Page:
Somewhat remarkably, markets appear to be looking beyond the fall-out from the spread of coronavirus. Instead, the big story this week seems to be surge in the stock price of Tesla. We don’t normally write on companies, but we couldn’t resist. So we feature an excellent piece from alternative thinker Anton Tonev. He writes on why Tesla is not the new iPhone, but also how it could justify its valuations.
One country that been in focus this week is Australia. It has strong ties to China, yet its central bank, the RBA, decided not to cut rates. Dominique Dwor-Frecaut, a former NY Fed and Bridgewater economist, writes on Australia, its housing market and how it compares to Canada. The other central bank meeting of note was in India. The RBI didn’t move rates, though did inject additional liquidity. Morgan Stanley’s Mirza Baig had earlier written on India, which still holds true.
We also continue our focus on gold. Commodities expert John Butler returns with his fair-value approach to modelling gold prices. This follows on from his earlier article on gold in an asset allocation framework.
Finally, former credit strategist John Tierney and researcher Harshal Babla, review what was a bifurcated market in January and what investors should prepare for this month.
Tesla: No Paradigm Shifts, Yet. (4 min read) In light of the vertical rise in Tesla’s share price in the last few months, I thought it worthwhile to revisit an old narrative comparing the Apple’s iPhone moment with Tesla now. My verdict: I wouldn’t get sucked in by any ‘paradigm shift’ just yet. Though there are plenty of possible reasons and even more conspiracy theories, this share price spike is likely nothing other than mad short covering.
(Anton Tonev | 6th February, 2020)
Why Australia Needs More Policy Support Than Canada (4 min read) For the first time in 20 years, Australian yields have fallen through Canada’s. In addition, the AUDCAD cross is at its lowest level since the crisis. I expect these trends to persist, which can be expressed as short AUDCAD.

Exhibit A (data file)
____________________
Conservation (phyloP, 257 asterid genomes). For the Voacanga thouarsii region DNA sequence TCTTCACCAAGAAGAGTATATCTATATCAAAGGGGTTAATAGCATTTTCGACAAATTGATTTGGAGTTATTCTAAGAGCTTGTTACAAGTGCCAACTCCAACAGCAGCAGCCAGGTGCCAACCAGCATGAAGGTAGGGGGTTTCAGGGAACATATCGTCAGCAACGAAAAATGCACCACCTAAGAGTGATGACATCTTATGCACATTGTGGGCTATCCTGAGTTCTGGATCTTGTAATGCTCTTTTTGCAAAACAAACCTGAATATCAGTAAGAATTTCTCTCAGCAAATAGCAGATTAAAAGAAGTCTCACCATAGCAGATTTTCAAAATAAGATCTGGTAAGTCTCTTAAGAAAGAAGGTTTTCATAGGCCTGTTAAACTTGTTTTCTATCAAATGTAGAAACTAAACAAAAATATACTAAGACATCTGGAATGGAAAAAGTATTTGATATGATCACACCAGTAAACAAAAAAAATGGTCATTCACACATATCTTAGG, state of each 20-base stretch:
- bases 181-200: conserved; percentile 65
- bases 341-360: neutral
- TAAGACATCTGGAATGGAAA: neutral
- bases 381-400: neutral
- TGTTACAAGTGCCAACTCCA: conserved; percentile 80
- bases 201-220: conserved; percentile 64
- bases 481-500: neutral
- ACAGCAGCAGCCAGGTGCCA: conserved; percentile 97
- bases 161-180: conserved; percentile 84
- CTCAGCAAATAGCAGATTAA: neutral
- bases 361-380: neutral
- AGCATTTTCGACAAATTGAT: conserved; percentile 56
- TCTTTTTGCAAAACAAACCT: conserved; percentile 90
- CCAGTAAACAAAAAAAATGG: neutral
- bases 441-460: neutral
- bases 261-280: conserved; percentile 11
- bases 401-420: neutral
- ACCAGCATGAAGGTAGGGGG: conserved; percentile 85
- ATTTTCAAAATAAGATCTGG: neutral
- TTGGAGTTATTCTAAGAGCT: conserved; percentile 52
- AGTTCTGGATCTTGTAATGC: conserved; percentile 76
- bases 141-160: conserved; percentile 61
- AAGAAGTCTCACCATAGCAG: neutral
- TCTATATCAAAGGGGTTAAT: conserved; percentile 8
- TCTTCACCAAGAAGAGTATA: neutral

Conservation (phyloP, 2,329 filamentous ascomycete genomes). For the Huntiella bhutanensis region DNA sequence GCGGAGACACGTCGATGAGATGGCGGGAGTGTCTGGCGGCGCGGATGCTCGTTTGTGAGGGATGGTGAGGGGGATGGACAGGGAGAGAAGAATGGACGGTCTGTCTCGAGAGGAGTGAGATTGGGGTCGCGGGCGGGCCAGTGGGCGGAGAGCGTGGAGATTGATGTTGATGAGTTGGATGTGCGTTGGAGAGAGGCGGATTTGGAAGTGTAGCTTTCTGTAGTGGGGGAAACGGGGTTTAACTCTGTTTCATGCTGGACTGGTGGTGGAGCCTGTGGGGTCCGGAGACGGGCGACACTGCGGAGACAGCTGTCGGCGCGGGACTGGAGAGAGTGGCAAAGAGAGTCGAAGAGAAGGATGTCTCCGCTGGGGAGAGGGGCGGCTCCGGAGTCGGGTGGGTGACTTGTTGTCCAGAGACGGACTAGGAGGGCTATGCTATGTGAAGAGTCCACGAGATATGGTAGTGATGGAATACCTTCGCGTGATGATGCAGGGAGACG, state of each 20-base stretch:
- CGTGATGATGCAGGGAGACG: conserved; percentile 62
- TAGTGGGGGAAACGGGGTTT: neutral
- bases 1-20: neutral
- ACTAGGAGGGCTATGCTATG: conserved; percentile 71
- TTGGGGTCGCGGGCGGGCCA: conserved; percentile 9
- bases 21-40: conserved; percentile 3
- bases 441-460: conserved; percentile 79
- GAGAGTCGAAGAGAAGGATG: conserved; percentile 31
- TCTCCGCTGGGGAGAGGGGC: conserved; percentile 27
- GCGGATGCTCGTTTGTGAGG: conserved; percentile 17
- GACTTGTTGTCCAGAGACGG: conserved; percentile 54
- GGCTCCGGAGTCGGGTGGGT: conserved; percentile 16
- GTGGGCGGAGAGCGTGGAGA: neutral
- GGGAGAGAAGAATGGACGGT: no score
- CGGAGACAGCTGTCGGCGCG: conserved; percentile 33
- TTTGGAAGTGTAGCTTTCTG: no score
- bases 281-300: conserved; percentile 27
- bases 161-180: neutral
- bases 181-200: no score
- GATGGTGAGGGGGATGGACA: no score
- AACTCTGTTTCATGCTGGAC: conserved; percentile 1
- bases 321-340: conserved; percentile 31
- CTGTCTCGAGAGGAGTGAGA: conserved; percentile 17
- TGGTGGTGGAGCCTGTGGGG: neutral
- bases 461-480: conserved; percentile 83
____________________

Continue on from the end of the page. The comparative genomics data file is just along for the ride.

Australia and Canada had a better crisis than most. Both countries had stronger financial sectors than other advanced economies and, as commodities exporters, rode China’s debt reflation. At the same time neither countries could insulate from major central banks easing, which supported growth but saw their real estate prices and household leverage move to the top of global leagues (chart 1)
(Dominique Dwor-Frecaut | 6th February, 2020)
India: Trading The L-Shaped Recovery (4 min read) We update our views on India ahead of Thursday’s MPC meeting. After the RBI’s surprisingly hawkish MPC meeting on 5 December, when the policy rate was left unchanged at 5.15% following five successive rate cuts totalling 135bps, my modal scenario was as follows:
“RBI will focus on improved policy transmission (OMOs, twist, etc.) but stop short of direct intervention in credit markets. Growth expectations would continue to deteriorate. RBI would resume cutting rates in 2020.
INR would continue depreciating; bonds would be volatile in the near-term with a misplaced focus on onion prices but rally next year for the wrong reasons (lack of growth).”
(Mirza Baig | 4th February, 2020)
Gold: A Modern Investment Framework For An Ancient Asset, Part II (4 min read) Gold has the unique and valuable characteristic of being a de facto form of ‘insurance’ for a portfolio of financial assets, and the national fiat currencies in which they are denominated. This is due to it not being a financial asset per se, as explained in Part I of this series. In Part II of this series, I present a way to model the price of gold based on fundamental macroeconomic variables.
The variables with the strongest historical significance for determining the price of gold suggest that it is currently close to fair value. However, a case can be made that the explanatory variables themselves have a skewed future distribution at present, suggesting potential future upside for gold.
(John Butler | 6th February, 2020)
From Iran Tensions To Coronavirus: Event Risks Dominate In January (5 min read) January was something of a bifurcated market. Equities generally tried to remain sanguine amid unsettling geopolitical developments, and US bond market tilted decisively to a more negative view.
After a solid fourth quarter where equities in many countries all but levitated, investors tried to keep the party going into 2020. But they soon hit a ceiling.
First was the assassination of Iran’s major general, Qasem Soleimani, on 3 January, which briefly caused fears of another major confrontation in the Middle East. Markets hiccupped for a couple days but settled down after the Revolutionary Guard mistakenly and tragically shot down a Ukrainian passenger jet. Overall, the incident focused global attention on how sanctions have crippled Iran’s economy and led to an increasingly restive population. For now, Iran is out of the headlines. But the next Iranian conflagration could just as likely be domestic as with one of its neighbours – with highly unpredictable implications almost guaranteed.
(John Tierney, Harshal Babla | 6th February, 2020)
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